Government researchers have determined some bees have evolved an ability to sniff out and remove deadly mites before they develop. USDA scientists say the blood-sucking mites are the bee industry's most serious threat. The tiny pests have destroyed up to 70 percent of the hives in some parts of the country. That has a serious impact on the farm economy, since bees pollinate some $15 billion worth of nuts, fruits and vegetables grown annually in the U.S.
While the USDA discovery is good news, many farmers are dealing with a shortage of winged labor. Nancy Crowfoot reports on one state's call to action.
North Carolina agriculture is in a state of transition. The federal government recently eliminated its tobacco price and quantity control business, so many of the state's tobacco growers quit growing the golden leaf and switched to other crops & such as produce. Growing fruits and vegetables may be a good and profitable move for those farmers. But a major player in the "support" system for a successful crop is not in place. The issue isn't processing and marketing. The issue is the lack of "farmworkers" needed to pollinate the crop -- honeybees.
David Tarpy, Assistant Professor and Extension Apiculturist, North Carolina State University, Raleigh: "It's been a slow erosion of the number of bees and beekeepers within the state and nationwide as a whole. In North Carolina it's been about 44% decline since the mid 80's."
Two parasitic mites -- the tracheal mite and verrora mite -- have killed much of the bee population nationwide. To exasperate the problem in North Carolina, the number of beekeepers has declined due in part to retirement of aging beekeepers. Of the 13 fulltime commercial pollination businesses in the state, only two are operated by people under the age of 60.
Jack Tapp, Busy Bee Apiaries: "I'm in my mid-60s, so I've retired twice and now I work 16 hour days, six days a week. The demand here in North Carolina could probably support at least 25 commercial beekeepers that have from 2,000 plus hives a piece."
One solution came from North Carolina State University. With a $164,000 grant from the Golden LEAF Foundation, which finances agricultural projects in the state, the university gave 500 hives of bees to non-beekeepers.
David Tarpy, NCSU Extension Apiculturist: "Rather than just provide bee colonies to existing beekeepers, we thought it would be much more effective to boost the managed honeybee population by creating new beekeepers."
Nearly 28-hundred residents applied for the free bees. Only 250 were selected. They received 2 new hives and 2 "boxes" each containing three pounds of bees -- a total of 24,000 bees. NCSU's David Tarpy says that covers the immediate $300 start up costs for a would-be beekeeper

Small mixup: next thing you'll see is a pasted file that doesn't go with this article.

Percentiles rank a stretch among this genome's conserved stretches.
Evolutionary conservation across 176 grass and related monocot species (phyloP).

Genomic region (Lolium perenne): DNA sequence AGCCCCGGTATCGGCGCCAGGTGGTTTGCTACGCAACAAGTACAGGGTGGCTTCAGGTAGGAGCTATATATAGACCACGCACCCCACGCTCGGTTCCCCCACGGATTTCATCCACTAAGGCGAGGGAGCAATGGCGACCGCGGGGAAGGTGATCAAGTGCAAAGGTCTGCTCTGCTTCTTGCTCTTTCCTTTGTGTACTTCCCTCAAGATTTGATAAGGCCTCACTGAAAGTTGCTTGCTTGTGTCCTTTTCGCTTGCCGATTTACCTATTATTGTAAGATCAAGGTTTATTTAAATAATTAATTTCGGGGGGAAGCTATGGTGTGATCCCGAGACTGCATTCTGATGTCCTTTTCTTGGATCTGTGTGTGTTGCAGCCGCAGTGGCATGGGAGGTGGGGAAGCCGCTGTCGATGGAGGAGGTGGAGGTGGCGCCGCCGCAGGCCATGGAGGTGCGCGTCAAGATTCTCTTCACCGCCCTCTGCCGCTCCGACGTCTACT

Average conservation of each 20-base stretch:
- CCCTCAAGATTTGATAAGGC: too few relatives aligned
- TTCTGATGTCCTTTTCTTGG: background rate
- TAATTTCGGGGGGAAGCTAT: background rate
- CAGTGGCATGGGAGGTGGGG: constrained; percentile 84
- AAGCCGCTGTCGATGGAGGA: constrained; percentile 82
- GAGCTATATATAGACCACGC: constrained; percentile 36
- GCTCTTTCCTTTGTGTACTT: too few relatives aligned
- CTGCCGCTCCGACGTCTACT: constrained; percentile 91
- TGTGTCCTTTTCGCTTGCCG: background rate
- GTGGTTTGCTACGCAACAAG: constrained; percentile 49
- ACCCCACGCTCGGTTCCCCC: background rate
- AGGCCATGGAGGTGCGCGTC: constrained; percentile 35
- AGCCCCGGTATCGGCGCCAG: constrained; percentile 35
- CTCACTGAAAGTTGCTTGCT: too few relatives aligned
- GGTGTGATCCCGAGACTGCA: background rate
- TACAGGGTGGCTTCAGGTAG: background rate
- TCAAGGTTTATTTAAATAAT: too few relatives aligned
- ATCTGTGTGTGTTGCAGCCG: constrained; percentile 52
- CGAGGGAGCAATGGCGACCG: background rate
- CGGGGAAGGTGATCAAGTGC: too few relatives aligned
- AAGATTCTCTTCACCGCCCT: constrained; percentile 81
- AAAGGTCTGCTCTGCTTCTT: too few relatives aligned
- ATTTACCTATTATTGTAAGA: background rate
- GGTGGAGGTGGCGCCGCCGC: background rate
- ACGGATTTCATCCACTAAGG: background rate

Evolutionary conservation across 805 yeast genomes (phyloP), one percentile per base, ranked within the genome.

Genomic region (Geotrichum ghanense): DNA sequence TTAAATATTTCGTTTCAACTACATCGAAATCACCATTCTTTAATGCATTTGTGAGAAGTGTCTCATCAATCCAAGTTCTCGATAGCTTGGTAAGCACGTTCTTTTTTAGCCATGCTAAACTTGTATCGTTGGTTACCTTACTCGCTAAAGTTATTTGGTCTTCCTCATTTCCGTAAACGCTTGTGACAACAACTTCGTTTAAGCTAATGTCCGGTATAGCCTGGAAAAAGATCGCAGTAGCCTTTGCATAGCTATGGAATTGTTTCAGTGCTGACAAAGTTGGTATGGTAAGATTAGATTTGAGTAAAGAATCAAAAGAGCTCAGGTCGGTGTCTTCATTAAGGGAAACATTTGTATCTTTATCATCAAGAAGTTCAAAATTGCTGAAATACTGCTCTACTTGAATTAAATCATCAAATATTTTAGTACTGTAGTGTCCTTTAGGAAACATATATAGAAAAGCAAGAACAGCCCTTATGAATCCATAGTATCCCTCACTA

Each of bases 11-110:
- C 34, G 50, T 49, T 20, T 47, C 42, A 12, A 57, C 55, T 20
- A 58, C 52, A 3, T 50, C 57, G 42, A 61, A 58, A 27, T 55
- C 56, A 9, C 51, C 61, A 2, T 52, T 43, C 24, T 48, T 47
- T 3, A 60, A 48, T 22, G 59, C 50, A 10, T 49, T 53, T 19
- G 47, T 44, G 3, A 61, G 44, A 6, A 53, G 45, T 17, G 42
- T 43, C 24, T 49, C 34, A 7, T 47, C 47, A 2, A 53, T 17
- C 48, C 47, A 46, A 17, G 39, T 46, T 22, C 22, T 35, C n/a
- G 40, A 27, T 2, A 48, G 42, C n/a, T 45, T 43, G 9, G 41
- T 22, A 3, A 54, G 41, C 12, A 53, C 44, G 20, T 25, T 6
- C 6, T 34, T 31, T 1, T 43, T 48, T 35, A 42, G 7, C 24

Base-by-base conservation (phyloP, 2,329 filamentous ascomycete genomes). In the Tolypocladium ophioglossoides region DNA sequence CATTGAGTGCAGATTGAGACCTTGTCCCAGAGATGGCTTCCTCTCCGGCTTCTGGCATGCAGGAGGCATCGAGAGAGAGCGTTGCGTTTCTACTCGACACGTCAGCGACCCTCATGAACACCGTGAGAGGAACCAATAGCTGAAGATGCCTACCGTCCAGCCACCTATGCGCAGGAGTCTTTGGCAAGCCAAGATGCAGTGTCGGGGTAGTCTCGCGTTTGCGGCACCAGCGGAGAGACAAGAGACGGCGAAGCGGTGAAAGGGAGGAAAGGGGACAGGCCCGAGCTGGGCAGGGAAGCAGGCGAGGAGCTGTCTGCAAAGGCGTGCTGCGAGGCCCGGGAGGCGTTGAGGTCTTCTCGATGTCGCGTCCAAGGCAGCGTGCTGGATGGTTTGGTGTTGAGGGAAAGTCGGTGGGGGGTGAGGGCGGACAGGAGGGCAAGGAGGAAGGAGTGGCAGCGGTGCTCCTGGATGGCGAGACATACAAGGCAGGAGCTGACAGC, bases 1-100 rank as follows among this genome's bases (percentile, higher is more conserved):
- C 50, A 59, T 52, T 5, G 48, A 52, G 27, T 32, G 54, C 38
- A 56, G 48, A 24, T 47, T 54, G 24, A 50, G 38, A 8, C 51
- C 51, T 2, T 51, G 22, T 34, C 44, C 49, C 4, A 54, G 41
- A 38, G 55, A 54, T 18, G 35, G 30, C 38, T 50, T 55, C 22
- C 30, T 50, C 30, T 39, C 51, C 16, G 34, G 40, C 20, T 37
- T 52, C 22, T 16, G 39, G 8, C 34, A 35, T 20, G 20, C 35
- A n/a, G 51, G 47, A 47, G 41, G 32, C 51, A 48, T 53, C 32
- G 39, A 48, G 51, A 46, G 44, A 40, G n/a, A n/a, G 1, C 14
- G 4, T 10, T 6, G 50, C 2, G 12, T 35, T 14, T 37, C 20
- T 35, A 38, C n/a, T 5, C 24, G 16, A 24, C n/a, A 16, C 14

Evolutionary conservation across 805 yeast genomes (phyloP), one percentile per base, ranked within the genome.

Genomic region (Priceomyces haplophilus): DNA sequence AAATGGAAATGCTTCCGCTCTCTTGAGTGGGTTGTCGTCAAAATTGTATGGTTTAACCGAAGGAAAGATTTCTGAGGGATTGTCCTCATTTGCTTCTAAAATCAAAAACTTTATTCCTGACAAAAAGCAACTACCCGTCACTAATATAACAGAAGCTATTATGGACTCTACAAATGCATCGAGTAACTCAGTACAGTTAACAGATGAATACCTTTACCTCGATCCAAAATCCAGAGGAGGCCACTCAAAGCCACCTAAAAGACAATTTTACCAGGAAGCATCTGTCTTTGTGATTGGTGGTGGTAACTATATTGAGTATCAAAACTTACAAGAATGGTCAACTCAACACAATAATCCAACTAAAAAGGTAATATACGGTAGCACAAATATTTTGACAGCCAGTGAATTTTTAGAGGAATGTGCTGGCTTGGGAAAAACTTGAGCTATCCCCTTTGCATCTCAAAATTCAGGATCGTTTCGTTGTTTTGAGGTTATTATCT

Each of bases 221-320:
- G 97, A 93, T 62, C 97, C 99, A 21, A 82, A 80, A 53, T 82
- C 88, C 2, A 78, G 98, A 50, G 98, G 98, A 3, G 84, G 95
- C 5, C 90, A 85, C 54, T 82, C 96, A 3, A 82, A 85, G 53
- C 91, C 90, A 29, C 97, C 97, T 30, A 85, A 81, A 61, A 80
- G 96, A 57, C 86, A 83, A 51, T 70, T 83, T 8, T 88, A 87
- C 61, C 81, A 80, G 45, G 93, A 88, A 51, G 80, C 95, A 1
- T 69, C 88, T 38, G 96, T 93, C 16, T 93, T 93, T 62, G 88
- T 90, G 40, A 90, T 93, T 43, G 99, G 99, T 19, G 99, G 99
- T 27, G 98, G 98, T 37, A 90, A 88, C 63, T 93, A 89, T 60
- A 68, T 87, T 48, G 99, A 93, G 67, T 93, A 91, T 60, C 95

For the new hobbyists just picking up their first bees, there were "instant" education presentations and they were sent home with an "owner's manual" of sorts.
The program also provided them with what they hope is a genetic "weapon" to fight the deadly parasitic mites that have plagued even the most astute operators of commercial pollinators. The "weapon" is a Russian queen bee -- said to be more tolerant to the lethal mites. The USDA imported the Russian bees and tested their "survival skills" before releasing them to the public in 2000.
David Tarpy, North Carolina State University, Raleigh: "And they've shown that they are over twice as resistant to these parasitic mites than standard, commercial stocks."
Tarpy says a Russian queen will be put into a hive of "regular", or Italian, honeybees. As the queen lays her own eggs and the short summertime lifespan of the existing bees -- it will be just a matter of 6 to 9 weeks before the entire hive will be comprised of mite-resistant Russian bees.
These new hobbyists with two hives each may not seem like they would have an impact in the commercial field where many beekeepers care for hundreds and oftentimes thousands of hives. But to commercial beekeeper Jack Tapp -- who sold the bee program half the bees needed for the giveaway -- the new hives could definitely help with the bee needs of smaller farms.
Jack Tapp, Busy Bee Apiaries, Chapel Hill, NC: "The biggest thing it'll do for the commercial side is it'll take a lot of the demand for one or two and three and four hives off of the large pollinators."
Tapp, who started as a hobbyist himself in 1986 while working as a Sheriff's detective, retired and went fulltime into the bee pollination business when he discovered he could earn what he described as a "decent" living.Prices for hive rental vary with demand, but he says in North Carolina the average rental price for the largest vegetable crop in the state -- cucumbers -- is $45 per hive.
But getting a good price for pollination is just one aspect of the job. Up until this year, it was difficult for farmers and beekeepers to even find each other.
Ashley Porter, farmer, Algier, North Carolina: "Just called around, word of mouth. Everybody would have 4 or 5 hives here and it was just, I don't know, I just found them where I could. Some years I couldn't find any."
When Ashley Porter started farming strawberries and pumpkins 8 years ago, he had few resources to help him locate the 30 hives a year he needed.
Today a Web site maintained by the North Carolina Department of Agriculture serves as a "matchmaker" resource for farmers and beekeepers.
Such resources and a support system may be enough incentive for these novice beekeepers to grow their operation into a commercial enterprise.
And if that happens, veteran beekeeper Jack Tapp can see a bright, prosperous future for North Carolina's produce crop.
Jack Tapp, Busy Bee Apiaries, Chapel Hill, North Carolina: "We would produce during a time when it starts dropping off in Florida and before it picks up in Maryland. And I envision that North Carolina could be actually the produce basket of the East Coast of the United States."
For Market To Market, I'm Nancy Crowfoot.